Jamie Bouziotis: Blah, blah, blah, blah.
The Gamification Process of Programming
James Cerbie: And it’s just so dumb, right? That’s not part of being a human. The percentage of the population that is capable of doing that is so, so small. The vast majority of people, myself included, I want to see tangible progress every four to six weeks. If I’m not seeing objective, tangible progress every four to six weeks, I start to lose interest pretty quickly. And so that’s where we talk about this all the time. So we don’t want to really dive into that here as much as the gamification process of programming is so outrageously important so that the athlete gets buy-in so they experience results really fast and so they have fun because at the end of the day that matters a very big deal.
Jamie Bouziotis: 100%. Oh man, just wins. Like constant wins. But people feel good when they’re winning. It’s literally as simple as that. I think it’s past that sort of stay hard sort of thing. I don’t know. It is definitely like that grind tech culture now just the way it is. Like grind hard, baby. Like ten years, you’ll fucking rent. But I don’t know, it just doesn’t work like that. Especially from a strength coach, as in the client retention standpoint. I look at it for me, at the end of the day I’m a strength coach, but I’m a client to you guys. But you know, as a coach, when a client is sort of like just drifting, I don’t know, I’ve seen it before with clients and like this guy needs some sort of purpose because you see everything. The checking quality goes down. When they check in, you can tell they’re flat and what they write or even send an audio message. Like they just don’t care as much training. Like it’s coasting, but there’s no sort of urgency, there’s no drive to want to take it to the next level and that’s the majority of people to fit everyone in this thing.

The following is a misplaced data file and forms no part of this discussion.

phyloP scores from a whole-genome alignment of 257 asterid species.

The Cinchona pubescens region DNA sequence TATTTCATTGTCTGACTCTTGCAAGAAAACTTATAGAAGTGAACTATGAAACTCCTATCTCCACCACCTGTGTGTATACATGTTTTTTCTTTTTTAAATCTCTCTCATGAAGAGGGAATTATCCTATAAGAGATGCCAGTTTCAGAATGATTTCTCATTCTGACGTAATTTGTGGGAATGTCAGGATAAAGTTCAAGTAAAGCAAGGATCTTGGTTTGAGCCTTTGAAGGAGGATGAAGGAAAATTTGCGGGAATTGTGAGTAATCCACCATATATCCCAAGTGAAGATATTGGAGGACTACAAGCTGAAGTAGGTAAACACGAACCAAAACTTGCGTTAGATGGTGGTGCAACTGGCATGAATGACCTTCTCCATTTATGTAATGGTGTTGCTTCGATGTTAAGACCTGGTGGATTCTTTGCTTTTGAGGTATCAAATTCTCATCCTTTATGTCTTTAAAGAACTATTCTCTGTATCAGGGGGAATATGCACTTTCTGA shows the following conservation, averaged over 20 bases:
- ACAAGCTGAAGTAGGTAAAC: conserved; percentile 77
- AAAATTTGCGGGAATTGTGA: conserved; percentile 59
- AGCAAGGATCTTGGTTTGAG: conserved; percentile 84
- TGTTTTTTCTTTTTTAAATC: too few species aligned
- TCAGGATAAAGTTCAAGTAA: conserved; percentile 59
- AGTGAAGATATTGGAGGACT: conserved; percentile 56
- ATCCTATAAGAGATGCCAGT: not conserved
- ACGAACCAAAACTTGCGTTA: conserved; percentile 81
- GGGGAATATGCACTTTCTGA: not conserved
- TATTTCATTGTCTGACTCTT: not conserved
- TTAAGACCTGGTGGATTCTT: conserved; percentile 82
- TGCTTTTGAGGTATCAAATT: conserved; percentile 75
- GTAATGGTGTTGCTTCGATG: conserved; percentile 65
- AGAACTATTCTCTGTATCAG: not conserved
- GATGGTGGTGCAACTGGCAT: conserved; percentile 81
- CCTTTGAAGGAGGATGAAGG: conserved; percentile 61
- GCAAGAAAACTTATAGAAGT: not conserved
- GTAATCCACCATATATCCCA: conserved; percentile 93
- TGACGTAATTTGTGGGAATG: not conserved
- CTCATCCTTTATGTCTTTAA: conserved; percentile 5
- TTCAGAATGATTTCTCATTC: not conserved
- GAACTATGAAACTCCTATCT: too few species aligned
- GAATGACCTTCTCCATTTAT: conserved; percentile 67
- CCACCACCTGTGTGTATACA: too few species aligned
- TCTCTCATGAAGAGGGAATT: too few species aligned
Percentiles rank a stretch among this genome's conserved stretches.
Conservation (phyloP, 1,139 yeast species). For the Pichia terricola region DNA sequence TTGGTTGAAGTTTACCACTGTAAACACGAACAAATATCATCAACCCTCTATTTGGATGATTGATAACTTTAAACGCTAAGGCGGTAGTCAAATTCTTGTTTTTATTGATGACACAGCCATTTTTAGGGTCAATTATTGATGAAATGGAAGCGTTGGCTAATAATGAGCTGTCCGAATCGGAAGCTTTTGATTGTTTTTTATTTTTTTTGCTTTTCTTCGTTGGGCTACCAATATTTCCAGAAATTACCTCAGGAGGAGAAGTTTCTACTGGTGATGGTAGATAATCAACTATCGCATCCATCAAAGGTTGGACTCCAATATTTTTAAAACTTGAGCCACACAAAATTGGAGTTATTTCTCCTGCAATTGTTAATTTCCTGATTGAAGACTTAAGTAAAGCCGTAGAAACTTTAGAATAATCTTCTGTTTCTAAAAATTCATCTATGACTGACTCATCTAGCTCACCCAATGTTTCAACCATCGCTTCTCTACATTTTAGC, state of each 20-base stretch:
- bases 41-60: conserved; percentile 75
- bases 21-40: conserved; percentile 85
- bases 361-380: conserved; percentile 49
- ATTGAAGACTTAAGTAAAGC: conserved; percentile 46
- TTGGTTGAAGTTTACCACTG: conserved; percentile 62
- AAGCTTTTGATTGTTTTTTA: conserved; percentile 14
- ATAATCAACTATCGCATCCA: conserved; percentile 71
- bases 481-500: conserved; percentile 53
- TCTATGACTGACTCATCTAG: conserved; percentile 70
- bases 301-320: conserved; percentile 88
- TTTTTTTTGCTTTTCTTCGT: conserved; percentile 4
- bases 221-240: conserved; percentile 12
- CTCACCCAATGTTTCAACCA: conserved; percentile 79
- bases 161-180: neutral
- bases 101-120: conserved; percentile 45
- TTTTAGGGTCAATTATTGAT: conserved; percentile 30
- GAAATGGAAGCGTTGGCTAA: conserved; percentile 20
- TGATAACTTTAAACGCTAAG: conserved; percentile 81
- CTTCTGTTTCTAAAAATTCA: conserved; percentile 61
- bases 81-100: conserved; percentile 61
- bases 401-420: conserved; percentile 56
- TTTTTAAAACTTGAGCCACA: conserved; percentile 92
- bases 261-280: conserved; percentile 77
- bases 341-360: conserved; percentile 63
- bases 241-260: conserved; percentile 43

It’s like, man, just stick with me for ten years, bro. Just trust me. It’s like, what the fuck could I do that I’m paying you now? Because at the end of the day you’re paying someone for a service, you’re probably going to want to see results in one way or another. Yeah, you’re not going to pack on ten kilos of lean body mass, but that’s the beauty of the stream. You can make some pretty cool games and movements, especially if it’s something novel and fairly quick. Yeah, it’s a weird attitude in strength coaching to have, but I don’t know, I think that at the end of the day, client retention is number one more than anything else. So if you can make your clients happy, obviously within reason, I feel like because I write about this sometimes on my Instagram or whatever else. And it’s like, no, I’m not saying just please your clients in a way that is just to make them happy and introduce novelty for the sake of it. I’m not saying that at all. It’s not that. It really isn’t that. But in saying that someone that’s sort of happy and doing things they enjoy are going to train harder, I train harder, they’re probably going to have better results.